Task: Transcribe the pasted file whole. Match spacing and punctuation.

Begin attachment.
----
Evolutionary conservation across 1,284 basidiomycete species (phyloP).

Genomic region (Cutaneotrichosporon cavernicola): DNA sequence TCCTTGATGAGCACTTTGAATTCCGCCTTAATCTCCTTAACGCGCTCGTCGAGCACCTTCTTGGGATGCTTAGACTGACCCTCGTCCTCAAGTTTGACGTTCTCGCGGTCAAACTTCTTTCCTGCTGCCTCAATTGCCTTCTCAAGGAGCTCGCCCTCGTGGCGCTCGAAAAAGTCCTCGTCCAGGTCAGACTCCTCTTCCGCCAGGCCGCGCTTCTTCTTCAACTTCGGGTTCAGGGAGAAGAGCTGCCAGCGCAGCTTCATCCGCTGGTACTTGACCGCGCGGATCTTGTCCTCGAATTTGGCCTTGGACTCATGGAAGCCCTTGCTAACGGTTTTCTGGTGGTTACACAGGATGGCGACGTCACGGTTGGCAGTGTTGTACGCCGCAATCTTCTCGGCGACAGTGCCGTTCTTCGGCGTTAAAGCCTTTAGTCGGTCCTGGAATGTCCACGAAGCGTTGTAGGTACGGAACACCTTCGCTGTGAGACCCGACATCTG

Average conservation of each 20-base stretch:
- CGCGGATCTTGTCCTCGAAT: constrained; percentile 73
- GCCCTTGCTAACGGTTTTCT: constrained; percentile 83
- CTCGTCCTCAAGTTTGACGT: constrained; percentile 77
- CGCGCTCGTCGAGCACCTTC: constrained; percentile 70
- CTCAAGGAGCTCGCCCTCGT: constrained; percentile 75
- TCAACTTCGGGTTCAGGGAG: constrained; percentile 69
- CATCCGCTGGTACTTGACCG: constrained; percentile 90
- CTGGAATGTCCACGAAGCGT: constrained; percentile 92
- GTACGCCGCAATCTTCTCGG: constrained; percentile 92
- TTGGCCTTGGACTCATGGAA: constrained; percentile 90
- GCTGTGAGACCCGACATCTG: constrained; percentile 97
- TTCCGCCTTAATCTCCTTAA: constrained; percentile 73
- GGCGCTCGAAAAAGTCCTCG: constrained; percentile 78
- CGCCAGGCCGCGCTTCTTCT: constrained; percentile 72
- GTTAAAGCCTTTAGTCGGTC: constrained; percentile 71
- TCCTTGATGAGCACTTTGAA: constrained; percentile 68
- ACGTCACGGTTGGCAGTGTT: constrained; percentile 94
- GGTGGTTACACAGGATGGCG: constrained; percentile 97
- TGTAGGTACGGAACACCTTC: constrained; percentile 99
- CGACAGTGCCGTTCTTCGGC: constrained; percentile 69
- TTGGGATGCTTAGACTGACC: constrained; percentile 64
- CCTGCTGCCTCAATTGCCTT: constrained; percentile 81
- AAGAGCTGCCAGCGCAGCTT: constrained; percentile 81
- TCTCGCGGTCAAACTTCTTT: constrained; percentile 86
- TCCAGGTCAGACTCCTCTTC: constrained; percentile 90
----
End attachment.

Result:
Evolutionary conservation across 1,284 basidiomycete species (phyloP).

Genomic region (Cutaneotrichosporon cavernicola): DNA sequence TCCTTGATGAGCACTTTGAATTCCGCCTTAATCTCCTTAACGCGCTCGTCGAGCACCTTCTTGGGATGCTTAGACTGACCCTCGTCCTCAAGTTTGACGTTCTCGCGGTCAAACTTCTTTCCTGCTGCCTCAATTGCCTTCTCAAGGAGCTCGCCCTCGTGGCGCTCGAAAAAGTCCTCGTCCAGGTCAGACTCCTCTTCCGCCAGGCCGCGCTTCTTCTTCAACTTCGGGTTCAGGGAGAAGAGCTGCCAGCGCAGCTTCATCCGCTGGTACTTGACCGCGCGGATCTTGTCCTCGAATTTGGCCTTGGACTCATGGAAGCCCTTGCTAACGGTTTTCTGGTGGTTACACAGGATGGCGACGTCACGGTTGGCAGTGTTGTACGCCGCAATCTTCTCGGCGACAGTGCCGTTCTTCGGCGTTAAAGCCTTTAGTCGGTCCTGGAATGTCCACGAAGCGTTGTAGGTACGGAACACCTTCGCTGTGAGACCCGACATCTG

Average conservation of each 20-base stretch:
- CGCGGATCTTGTCCTCGAAT: constrained; percentile 73
- GCCCTTGCTAACGGTTTTCT: constrained; percentile 83
- CTCGTCCTCAAGTTTGACGT: constrained; percentile 77
- CGCGCTCGTCGAGCACCTTC: constrained; percentile 70
- CTCAAGGAGCTCGCCCTCGT: constrained; percentile 75
- TCAACTTCGGGTTCAGGGAG: constrained; percentile 69
- CATCCGCTGGTACTTGACCG: constrained; percentile 90
- CTGGAATGTCCACGAAGCGT: constrained; percentile 92
- GTACGCCGCAATCTTCTCGG: constrained; percentile 92
- TTGGCCTTGGACTCATGGAA: constrained; percentile 90
- GCTGTGAGACCCGACATCTG: constrained; percentile 97
- TTCCGCCTTAATCTCCTTAA: constrained; percentile 73
- GGCGCTCGAAAAAGTCCTCG: constrained; percentile 78
- CGCCAGGCCGCGCTTCTTCT: constrained; percentile 72
- GTTAAAGCCTTTAGTCGGTC: constrained; percentile 71
- TCCTTGATGAGCACTTTGAA: constrained; percentile 68
- ACGTCACGGTTGGCAGTGTT: constrained; percentile 94
- GGTGGTTACACAGGATGGCG: constrained; percentile 97
- TGTAGGTACGGAACACCTTC: constrained; percentile 99
- CGACAGTGCCGTTCTTCGGC: constrained; percentile 69
- TTGGGATGCTTAGACTGACC: constrained; percentile 64
- CCTGCTGCCTCAATTGCCTT: constrained; percentile 81
- AAGAGCTGCCAGCGCAGCTT: constrained; percentile 81
- TCTCGCGGTCAAACTTCTTT: constrained; percentile 86
- TCCAGGTCAGACTCCTCTTC: constrained; percentile 90